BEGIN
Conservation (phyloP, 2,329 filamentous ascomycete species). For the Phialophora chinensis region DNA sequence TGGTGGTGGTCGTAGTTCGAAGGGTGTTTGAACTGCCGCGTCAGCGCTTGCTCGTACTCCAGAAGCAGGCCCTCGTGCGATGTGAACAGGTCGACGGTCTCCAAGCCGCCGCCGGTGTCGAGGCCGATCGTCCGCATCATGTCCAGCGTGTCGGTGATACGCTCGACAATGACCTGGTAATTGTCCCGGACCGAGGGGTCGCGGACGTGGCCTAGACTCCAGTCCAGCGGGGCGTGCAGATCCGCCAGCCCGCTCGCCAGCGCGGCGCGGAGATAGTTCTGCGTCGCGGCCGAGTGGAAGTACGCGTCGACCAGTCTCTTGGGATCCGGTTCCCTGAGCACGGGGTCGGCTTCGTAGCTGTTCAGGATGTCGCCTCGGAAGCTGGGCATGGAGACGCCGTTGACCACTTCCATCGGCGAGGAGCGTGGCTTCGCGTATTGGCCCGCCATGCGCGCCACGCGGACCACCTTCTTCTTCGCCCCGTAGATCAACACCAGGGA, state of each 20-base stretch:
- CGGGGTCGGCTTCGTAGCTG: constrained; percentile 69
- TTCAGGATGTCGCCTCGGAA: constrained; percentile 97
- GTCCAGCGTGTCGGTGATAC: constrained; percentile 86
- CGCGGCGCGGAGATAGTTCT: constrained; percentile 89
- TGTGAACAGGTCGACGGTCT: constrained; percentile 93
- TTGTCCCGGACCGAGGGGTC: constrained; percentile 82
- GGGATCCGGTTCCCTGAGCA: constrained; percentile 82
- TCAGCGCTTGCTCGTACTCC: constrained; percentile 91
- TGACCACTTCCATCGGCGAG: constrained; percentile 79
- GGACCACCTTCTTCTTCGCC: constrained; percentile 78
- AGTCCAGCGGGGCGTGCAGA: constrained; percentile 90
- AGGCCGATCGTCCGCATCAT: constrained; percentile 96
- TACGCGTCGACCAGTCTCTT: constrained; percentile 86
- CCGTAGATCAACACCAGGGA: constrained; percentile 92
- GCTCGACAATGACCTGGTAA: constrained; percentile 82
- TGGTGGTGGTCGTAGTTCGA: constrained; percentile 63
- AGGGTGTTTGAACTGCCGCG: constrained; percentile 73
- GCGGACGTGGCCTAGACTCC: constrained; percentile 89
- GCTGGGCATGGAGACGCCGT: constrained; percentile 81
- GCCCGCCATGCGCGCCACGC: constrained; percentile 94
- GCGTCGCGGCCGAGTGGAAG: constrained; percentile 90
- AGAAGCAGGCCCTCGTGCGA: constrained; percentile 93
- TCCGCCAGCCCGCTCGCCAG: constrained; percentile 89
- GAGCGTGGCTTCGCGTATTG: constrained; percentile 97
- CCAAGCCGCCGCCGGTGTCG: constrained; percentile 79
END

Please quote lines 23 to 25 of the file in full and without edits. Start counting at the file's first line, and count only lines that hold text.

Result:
- AGAAGCAGGCCCTCGTGCGA: constrained; percentile 93
- TCCGCCAGCCCGCTCGCCAG: constrained; percentile 89
- GAGCGTGGCTTCGCGTATTG: constrained; percentile 97